Guest post by Elizabeth Simmons, Graduate Academic Assistant, Scholarly Communications and Copyright Office
Need free digital images of works of art for using in classroom presentations, papers, research, or online? You’re in luck! In May, the Metropolitan Museum of Art in New York released a treasure trove of nearly 400,000 digital images of public domain works in its collection. The Met encourages the use of these images for noncommercial, scholarly purposes, as part of its Open Access for Scholarly Content (OASC) Initiative.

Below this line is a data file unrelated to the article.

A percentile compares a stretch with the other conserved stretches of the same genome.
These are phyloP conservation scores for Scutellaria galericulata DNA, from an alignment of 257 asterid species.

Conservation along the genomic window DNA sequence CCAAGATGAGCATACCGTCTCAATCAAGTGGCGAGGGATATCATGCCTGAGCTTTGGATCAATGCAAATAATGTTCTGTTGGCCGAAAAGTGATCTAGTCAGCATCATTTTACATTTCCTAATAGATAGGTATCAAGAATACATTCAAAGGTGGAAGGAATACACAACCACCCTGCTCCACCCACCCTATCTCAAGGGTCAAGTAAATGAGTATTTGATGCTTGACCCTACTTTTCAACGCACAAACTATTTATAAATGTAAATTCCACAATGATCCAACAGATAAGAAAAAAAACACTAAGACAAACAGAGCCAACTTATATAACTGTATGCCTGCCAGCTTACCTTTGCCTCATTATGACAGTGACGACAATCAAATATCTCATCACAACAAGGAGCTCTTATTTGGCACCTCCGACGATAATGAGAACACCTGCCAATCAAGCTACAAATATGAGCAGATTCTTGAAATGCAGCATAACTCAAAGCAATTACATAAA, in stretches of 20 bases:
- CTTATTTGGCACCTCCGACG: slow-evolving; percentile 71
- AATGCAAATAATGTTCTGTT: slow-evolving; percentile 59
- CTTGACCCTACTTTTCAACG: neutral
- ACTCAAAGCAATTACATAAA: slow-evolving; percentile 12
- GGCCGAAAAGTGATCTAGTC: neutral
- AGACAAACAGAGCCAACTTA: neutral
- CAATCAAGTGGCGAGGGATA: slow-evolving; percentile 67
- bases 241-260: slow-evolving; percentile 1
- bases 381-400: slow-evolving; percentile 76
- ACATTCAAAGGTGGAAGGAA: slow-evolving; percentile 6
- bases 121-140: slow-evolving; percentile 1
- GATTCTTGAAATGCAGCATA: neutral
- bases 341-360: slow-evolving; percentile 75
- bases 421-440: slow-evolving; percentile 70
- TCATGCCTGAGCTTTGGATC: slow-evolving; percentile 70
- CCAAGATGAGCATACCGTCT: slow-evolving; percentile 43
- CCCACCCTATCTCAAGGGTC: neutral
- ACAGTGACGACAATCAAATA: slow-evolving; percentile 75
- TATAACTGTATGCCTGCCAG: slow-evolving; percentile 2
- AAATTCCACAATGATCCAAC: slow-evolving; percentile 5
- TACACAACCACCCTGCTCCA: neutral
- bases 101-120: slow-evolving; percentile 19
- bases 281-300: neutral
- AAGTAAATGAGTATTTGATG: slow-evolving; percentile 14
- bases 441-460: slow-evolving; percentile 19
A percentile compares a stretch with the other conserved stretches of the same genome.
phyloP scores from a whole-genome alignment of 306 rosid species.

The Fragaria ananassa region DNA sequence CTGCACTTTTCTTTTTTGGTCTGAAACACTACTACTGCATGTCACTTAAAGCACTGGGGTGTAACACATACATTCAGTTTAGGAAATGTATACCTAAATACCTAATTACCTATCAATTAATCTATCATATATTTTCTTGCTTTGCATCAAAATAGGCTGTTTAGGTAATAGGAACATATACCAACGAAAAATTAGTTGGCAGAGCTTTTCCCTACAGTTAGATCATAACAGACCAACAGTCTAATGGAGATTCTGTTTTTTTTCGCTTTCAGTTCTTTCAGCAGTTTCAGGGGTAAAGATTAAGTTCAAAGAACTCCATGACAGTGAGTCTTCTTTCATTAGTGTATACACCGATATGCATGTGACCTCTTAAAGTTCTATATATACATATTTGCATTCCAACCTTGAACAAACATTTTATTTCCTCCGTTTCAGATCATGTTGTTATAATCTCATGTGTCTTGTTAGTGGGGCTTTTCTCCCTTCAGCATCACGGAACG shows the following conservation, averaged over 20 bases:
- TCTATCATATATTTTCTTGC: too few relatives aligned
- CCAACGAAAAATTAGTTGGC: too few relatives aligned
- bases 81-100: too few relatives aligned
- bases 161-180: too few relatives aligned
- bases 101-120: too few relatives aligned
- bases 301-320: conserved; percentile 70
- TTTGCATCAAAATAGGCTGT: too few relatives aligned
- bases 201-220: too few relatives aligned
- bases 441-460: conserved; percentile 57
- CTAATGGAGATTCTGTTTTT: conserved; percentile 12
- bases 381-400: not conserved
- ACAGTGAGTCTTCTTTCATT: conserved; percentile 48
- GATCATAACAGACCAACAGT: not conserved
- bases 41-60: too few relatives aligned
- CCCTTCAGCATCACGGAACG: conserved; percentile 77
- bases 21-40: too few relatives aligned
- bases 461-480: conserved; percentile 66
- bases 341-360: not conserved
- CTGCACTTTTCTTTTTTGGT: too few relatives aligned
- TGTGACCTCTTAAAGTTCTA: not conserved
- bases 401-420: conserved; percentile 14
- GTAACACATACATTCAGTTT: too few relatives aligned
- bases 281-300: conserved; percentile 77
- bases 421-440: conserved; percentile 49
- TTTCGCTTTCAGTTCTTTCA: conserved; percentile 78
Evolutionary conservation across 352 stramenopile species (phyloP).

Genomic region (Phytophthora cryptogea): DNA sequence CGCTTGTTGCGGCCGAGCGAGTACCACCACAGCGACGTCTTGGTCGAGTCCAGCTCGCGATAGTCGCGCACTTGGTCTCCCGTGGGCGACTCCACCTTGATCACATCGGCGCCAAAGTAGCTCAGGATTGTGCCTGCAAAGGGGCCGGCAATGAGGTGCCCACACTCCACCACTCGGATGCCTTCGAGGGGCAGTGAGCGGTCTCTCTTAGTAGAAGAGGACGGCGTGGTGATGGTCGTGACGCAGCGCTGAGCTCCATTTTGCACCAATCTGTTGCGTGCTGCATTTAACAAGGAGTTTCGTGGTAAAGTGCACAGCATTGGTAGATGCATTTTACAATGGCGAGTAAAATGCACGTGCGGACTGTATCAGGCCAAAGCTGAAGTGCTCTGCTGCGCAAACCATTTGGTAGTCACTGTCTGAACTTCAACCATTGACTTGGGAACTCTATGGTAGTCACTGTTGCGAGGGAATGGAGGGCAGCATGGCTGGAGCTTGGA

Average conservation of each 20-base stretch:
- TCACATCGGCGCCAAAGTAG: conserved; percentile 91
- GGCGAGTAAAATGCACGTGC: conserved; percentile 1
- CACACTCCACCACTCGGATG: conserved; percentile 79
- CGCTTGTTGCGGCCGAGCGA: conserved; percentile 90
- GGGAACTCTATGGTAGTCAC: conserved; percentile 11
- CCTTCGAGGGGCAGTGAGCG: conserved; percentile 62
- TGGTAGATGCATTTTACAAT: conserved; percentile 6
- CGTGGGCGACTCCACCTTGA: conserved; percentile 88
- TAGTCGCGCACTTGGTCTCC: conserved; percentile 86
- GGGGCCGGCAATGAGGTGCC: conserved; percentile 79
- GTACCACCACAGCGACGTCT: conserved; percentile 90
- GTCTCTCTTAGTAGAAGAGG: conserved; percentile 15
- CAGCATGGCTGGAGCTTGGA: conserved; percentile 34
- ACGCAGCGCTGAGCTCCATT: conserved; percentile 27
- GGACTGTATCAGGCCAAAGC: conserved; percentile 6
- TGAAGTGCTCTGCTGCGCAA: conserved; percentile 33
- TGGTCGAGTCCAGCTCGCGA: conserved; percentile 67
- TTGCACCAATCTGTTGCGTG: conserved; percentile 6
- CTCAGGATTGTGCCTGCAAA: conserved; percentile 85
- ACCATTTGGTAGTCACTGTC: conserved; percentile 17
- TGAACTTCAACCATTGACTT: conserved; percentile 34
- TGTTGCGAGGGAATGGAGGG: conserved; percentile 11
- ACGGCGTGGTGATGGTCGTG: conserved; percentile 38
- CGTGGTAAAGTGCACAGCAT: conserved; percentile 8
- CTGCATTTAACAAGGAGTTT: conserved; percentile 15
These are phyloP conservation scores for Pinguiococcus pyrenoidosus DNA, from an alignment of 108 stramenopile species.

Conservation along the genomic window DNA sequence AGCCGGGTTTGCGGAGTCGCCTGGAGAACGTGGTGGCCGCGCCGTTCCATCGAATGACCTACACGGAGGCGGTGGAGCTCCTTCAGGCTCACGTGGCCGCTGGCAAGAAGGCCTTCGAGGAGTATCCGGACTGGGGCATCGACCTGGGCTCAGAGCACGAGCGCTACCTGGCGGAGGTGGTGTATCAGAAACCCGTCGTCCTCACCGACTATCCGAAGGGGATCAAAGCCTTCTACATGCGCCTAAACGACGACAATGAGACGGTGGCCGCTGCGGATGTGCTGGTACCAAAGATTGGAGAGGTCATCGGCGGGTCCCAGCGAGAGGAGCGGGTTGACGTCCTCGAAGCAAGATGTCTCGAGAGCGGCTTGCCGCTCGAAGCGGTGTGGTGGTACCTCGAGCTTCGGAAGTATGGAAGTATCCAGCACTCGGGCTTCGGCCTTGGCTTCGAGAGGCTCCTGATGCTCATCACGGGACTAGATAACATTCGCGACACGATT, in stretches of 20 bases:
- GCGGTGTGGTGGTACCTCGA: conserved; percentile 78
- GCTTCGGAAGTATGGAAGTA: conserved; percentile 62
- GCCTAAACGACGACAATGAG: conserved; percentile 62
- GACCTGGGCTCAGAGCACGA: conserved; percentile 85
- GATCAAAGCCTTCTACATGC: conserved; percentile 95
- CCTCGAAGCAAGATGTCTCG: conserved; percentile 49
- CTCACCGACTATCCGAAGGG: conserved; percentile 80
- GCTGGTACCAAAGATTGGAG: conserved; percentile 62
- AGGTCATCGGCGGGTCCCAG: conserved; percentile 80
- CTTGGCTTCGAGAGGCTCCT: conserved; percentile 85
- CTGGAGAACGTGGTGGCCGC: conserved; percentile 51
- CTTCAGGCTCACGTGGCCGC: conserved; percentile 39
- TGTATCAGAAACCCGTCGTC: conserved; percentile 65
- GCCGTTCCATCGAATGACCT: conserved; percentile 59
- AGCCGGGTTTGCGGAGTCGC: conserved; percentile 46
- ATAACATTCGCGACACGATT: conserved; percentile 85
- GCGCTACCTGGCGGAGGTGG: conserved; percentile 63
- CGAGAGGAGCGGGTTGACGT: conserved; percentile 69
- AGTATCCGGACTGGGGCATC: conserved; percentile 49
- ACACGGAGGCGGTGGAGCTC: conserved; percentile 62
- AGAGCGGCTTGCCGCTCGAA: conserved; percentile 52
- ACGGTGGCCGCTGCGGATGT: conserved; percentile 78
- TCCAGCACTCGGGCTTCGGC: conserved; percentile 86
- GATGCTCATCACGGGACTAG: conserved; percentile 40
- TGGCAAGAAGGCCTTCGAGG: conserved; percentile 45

Search the Met’s online collection, and any work identified with the acronym “OASC” can be downloaded for use in noncommercial scholarly work, including:
• Theses, dissertations, and other school projects
• Conference proceedings
• Classroom presentations/lectures
• Journal articles
• Non-commercially produced textbooks and educational materials
Additionally, the images can be used in any media format (print, electronic, film, etc.).
The Met just asks that you cite these images with the creator, source, and the URL “www.metmuseum.org”. See the museum’s Terms and Conditions for complete information about what you can do with these images.
Discover even more image resources for your presentations, online learning modules, and teaching materials in the UBC Scholarly Communication & Copyright Office’s Image Sources Guide.
Image Citation: Boating, Edward Manet, 1874. H. O. Havemeyer Collection, Bequest of Mrs. H. O. Havemeyer, 1929. www.metmuseum.org.